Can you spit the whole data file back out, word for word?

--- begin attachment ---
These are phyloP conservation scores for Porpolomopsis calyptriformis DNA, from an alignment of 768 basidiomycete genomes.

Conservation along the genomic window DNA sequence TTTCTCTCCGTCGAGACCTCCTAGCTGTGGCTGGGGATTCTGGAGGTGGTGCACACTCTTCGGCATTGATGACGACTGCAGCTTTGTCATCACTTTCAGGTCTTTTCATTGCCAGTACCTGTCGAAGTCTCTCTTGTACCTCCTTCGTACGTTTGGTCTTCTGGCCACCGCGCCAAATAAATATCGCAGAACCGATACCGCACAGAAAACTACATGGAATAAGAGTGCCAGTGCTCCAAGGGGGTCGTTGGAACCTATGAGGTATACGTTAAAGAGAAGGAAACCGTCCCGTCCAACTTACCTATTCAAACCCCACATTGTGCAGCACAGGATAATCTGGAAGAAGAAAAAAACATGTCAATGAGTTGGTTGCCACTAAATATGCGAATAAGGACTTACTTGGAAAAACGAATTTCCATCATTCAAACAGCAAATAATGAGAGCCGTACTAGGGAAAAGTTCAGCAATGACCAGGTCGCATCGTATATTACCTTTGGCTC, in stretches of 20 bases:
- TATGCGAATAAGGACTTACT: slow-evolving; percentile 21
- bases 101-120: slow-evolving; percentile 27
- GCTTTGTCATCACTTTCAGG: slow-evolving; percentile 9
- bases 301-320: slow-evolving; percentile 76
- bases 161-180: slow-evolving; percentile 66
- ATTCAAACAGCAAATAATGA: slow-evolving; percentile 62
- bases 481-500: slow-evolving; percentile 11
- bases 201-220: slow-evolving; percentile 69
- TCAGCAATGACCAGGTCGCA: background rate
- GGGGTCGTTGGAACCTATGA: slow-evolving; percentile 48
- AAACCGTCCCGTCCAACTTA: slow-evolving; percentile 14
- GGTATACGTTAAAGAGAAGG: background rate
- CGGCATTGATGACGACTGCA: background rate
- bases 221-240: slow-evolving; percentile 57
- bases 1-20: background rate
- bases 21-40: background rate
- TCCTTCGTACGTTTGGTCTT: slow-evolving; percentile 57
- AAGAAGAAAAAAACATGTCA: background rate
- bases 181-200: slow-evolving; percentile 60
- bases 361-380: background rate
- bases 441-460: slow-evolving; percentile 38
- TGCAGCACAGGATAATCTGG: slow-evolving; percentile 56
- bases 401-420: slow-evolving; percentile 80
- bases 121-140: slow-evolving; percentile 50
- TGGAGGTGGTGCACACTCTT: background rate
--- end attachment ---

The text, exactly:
These are phyloP conservation scores for Porpolomopsis calyptriformis DNA, from an alignment of 768 basidiomycete genomes.

Conservation along the genomic window DNA sequence TTTCTCTCCGTCGAGACCTCCTAGCTGTGGCTGGGGATTCTGGAGGTGGTGCACACTCTTCGGCATTGATGACGACTGCAGCTTTGTCATCACTTTCAGGTCTTTTCATTGCCAGTACCTGTCGAAGTCTCTCTTGTACCTCCTTCGTACGTTTGGTCTTCTGGCCACCGCGCCAAATAAATATCGCAGAACCGATACCGCACAGAAAACTACATGGAATAAGAGTGCCAGTGCTCCAAGGGGGTCGTTGGAACCTATGAGGTATACGTTAAAGAGAAGGAAACCGTCCCGTCCAACTTACCTATTCAAACCCCACATTGTGCAGCACAGGATAATCTGGAAGAAGAAAAAAACATGTCAATGAGTTGGTTGCCACTAAATATGCGAATAAGGACTTACTTGGAAAAACGAATTTCCATCATTCAAACAGCAAATAATGAGAGCCGTACTAGGGAAAAGTTCAGCAATGACCAGGTCGCATCGTATATTACCTTTGGCTC, in stretches of 20 bases:
- TATGCGAATAAGGACTTACT: slow-evolving; percentile 21
- bases 101-120: slow-evolving; percentile 27
- GCTTTGTCATCACTTTCAGG: slow-evolving; percentile 9
- bases 301-320: slow-evolving; percentile 76
- bases 161-180: slow-evolving; percentile 66
- ATTCAAACAGCAAATAATGA: slow-evolving; percentile 62
- bases 481-500: slow-evolving; percentile 11
- bases 201-220: slow-evolving; percentile 69
- TCAGCAATGACCAGGTCGCA: background rate
- GGGGTCGTTGGAACCTATGA: slow-evolving; percentile 48
- AAACCGTCCCGTCCAACTTA: slow-evolving; percentile 14
- GGTATACGTTAAAGAGAAGG: background rate
- CGGCATTGATGACGACTGCA: background rate
- bases 221-240: slow-evolving; percentile 57
- bases 1-20: background rate
- bases 21-40: background rate
- TCCTTCGTACGTTTGGTCTT: slow-evolving; percentile 57
- AAGAAGAAAAAAACATGTCA: background rate
- bases 181-200: slow-evolving; percentile 60
- bases 361-380: background rate
- bases 441-460: slow-evolving; percentile 38
- TGCAGCACAGGATAATCTGG: slow-evolving; percentile 56
- bases 401-420: slow-evolving; percentile 80
- bases 121-140: slow-evolving; percentile 50
- TGGAGGTGGTGCACACTCTT: background rate